Auto Trader: Almost half of motorists not interested in driverless cars
Almost half of car buyers, 49%, are not interested in autonomous cars, according to Auto Trader’s market report.
The survey of 5,500 UK motorists found that 44% of 17-44 year olds did not expect driverless technology to be available in their lifetimes, despite industry estimates indicating fully-autonomous cars could be on roads by 2030.
Auto Trader found significant lack of knowledge about autonomous cars, with just 21% of motorists understanding what a fully-autonomous vehicle was.
In addition, 49% of those uninterested in driverless cars said they knew too little to be able to express their level of interest.
The threat of the loss of the driving experience was also a factor, with 33% claiming that ‘enjoyment of driving’ was a main motivation for car ownership.
The overwhelming majority of drivers, 73%, said independence was their primary reason for car ownership, and 81% of all car owners expected to continue to own cars for life.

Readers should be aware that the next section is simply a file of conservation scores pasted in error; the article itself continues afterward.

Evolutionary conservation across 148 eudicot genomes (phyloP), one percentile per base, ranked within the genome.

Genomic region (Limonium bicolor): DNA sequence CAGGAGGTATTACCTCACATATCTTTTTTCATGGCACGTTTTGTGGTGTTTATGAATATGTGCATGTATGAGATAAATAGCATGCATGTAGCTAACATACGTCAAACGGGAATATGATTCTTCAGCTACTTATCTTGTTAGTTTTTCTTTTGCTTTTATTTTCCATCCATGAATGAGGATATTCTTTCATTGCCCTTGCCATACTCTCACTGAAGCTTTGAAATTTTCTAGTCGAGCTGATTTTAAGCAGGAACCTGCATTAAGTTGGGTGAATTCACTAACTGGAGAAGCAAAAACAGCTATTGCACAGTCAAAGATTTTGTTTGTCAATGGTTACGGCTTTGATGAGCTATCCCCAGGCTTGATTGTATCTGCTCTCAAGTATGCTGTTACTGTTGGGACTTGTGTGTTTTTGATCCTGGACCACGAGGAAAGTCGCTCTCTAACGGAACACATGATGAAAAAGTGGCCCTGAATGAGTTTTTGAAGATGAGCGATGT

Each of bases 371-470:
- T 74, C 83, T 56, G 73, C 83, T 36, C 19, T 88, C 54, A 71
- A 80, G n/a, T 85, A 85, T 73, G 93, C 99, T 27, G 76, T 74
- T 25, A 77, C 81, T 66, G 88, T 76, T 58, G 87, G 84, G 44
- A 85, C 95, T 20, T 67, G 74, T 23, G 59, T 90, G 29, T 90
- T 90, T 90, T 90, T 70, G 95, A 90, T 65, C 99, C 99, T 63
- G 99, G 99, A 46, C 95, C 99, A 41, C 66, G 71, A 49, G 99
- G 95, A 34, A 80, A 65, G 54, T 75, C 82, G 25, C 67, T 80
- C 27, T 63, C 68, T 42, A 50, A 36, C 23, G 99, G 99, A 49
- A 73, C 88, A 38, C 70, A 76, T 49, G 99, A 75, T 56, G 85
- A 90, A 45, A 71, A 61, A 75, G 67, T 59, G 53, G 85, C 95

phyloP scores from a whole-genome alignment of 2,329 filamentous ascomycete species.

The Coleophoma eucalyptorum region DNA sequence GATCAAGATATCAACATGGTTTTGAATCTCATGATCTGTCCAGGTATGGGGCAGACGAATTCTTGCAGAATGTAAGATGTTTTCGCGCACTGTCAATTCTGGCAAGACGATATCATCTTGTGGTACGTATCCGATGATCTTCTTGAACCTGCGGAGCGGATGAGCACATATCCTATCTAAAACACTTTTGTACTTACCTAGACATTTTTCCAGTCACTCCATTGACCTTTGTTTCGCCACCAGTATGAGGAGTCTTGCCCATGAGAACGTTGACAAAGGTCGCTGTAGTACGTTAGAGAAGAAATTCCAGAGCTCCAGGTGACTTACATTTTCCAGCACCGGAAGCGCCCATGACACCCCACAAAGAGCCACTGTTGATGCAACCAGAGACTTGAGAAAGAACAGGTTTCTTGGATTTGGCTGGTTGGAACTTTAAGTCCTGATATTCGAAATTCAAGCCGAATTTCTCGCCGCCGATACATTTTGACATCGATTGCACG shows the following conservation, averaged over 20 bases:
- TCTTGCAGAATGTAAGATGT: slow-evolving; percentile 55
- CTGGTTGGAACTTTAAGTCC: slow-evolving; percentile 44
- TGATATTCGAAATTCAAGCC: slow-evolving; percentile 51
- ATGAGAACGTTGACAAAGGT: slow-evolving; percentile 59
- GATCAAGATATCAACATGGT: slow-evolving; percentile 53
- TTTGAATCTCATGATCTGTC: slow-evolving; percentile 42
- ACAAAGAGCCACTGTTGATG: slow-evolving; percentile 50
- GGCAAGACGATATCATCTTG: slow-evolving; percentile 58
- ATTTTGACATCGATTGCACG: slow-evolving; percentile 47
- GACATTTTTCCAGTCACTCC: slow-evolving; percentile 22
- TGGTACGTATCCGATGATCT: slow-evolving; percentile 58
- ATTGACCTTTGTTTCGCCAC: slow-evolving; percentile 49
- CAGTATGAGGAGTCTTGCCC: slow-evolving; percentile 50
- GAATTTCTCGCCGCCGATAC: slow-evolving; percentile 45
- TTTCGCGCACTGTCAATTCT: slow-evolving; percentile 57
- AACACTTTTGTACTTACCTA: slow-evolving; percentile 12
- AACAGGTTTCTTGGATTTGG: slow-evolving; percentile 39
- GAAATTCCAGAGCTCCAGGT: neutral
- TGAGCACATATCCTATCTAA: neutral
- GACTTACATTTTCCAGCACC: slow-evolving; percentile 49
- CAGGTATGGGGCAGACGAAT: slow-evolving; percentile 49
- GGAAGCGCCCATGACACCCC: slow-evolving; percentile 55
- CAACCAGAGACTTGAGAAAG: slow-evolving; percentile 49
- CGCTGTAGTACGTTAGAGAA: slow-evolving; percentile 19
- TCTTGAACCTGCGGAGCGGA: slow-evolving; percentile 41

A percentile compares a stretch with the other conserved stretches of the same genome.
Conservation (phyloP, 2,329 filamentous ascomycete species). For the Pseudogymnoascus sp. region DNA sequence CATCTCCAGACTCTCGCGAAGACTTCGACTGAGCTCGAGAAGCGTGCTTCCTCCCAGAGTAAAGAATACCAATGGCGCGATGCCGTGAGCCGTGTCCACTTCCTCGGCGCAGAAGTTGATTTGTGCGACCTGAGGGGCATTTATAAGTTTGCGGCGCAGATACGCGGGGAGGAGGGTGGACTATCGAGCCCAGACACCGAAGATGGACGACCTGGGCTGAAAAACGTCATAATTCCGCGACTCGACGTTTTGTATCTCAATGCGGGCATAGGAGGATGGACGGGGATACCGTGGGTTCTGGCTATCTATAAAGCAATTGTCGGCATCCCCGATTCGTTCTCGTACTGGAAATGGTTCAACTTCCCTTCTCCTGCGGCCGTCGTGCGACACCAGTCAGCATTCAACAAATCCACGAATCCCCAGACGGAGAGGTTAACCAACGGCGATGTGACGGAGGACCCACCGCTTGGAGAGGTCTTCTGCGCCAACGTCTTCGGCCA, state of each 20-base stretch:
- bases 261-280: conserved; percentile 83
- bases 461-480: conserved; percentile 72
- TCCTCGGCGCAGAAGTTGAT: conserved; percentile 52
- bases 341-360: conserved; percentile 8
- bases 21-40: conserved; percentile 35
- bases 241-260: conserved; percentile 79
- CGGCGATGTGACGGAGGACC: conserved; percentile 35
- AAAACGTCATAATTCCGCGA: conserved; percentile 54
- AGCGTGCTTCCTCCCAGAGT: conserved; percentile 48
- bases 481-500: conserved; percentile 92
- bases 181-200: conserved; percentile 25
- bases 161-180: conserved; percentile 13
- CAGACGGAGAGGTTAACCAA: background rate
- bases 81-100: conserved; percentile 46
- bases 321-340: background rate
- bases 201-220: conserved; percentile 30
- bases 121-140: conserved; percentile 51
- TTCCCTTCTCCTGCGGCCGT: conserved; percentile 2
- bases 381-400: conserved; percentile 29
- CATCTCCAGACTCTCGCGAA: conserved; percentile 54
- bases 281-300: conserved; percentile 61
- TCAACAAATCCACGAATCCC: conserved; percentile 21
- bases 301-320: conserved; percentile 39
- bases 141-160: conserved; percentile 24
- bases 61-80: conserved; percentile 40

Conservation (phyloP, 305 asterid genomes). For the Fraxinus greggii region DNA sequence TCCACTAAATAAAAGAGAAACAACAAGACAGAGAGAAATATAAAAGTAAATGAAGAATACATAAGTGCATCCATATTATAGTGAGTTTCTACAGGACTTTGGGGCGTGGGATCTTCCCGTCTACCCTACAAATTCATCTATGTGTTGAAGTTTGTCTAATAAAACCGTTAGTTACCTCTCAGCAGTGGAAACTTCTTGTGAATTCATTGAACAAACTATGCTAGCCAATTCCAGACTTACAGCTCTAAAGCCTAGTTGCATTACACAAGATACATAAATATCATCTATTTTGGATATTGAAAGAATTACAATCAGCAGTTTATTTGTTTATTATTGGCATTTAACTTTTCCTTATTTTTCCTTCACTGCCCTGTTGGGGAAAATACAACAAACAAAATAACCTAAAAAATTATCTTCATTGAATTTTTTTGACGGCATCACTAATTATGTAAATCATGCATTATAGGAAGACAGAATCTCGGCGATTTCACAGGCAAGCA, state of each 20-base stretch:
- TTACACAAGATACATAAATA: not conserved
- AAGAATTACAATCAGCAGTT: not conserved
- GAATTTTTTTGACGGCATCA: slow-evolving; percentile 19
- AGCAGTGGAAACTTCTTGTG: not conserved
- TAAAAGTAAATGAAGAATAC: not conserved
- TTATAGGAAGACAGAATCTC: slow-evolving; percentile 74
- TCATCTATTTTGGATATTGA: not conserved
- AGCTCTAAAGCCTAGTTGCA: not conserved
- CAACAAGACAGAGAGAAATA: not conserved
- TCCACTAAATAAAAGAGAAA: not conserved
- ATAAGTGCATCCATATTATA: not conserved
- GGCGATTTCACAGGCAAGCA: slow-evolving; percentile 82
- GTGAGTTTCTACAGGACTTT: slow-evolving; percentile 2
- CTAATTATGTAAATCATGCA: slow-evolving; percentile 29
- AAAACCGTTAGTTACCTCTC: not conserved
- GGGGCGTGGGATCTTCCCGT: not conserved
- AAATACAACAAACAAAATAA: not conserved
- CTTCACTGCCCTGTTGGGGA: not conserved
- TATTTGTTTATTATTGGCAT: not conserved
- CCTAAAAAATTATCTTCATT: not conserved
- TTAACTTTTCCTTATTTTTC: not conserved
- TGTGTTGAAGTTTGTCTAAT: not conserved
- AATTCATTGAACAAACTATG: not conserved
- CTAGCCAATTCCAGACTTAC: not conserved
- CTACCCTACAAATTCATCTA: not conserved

Auto Trader’s operations director, Nathan Coe, said: “Even in a world of fully-autonomous vehicles, consumers still see car ownership as central to their future driving.
“Today’s successful dealers are those that embrace change, and whilst the car buying process and the cars consumers buy will undoubtedly evolve, the fundamentals will remain true.”
Alternatively fuelled vehicles (AFVs) gained in popularity, with Auto Trader recording a 58% increase in searched for electric cars, and a rise of 52% for hybrids. Searches for diesel vehicles fell by 14%, as car sales of diesel fell 6.8% year on year in December 2016.
The report found that of the 51% who showed an interest in autonomous cars, Ford was ranked most highly out of the 15 companies that had publicly revealed their driverless programmes.
Tesla, which has had its autonomous exploits well documented, was ranked joint third with Mercedes, with 92% highlighting ‘technical expertise’ as the decisive factor.
Google pipped past Apple to be the highest ranking tech company, finishing ninth out of 15, while Apple came tenth, above Volvo and Hyundai, with 97% expressing positive thoughts about the technology that could be in an Apple car.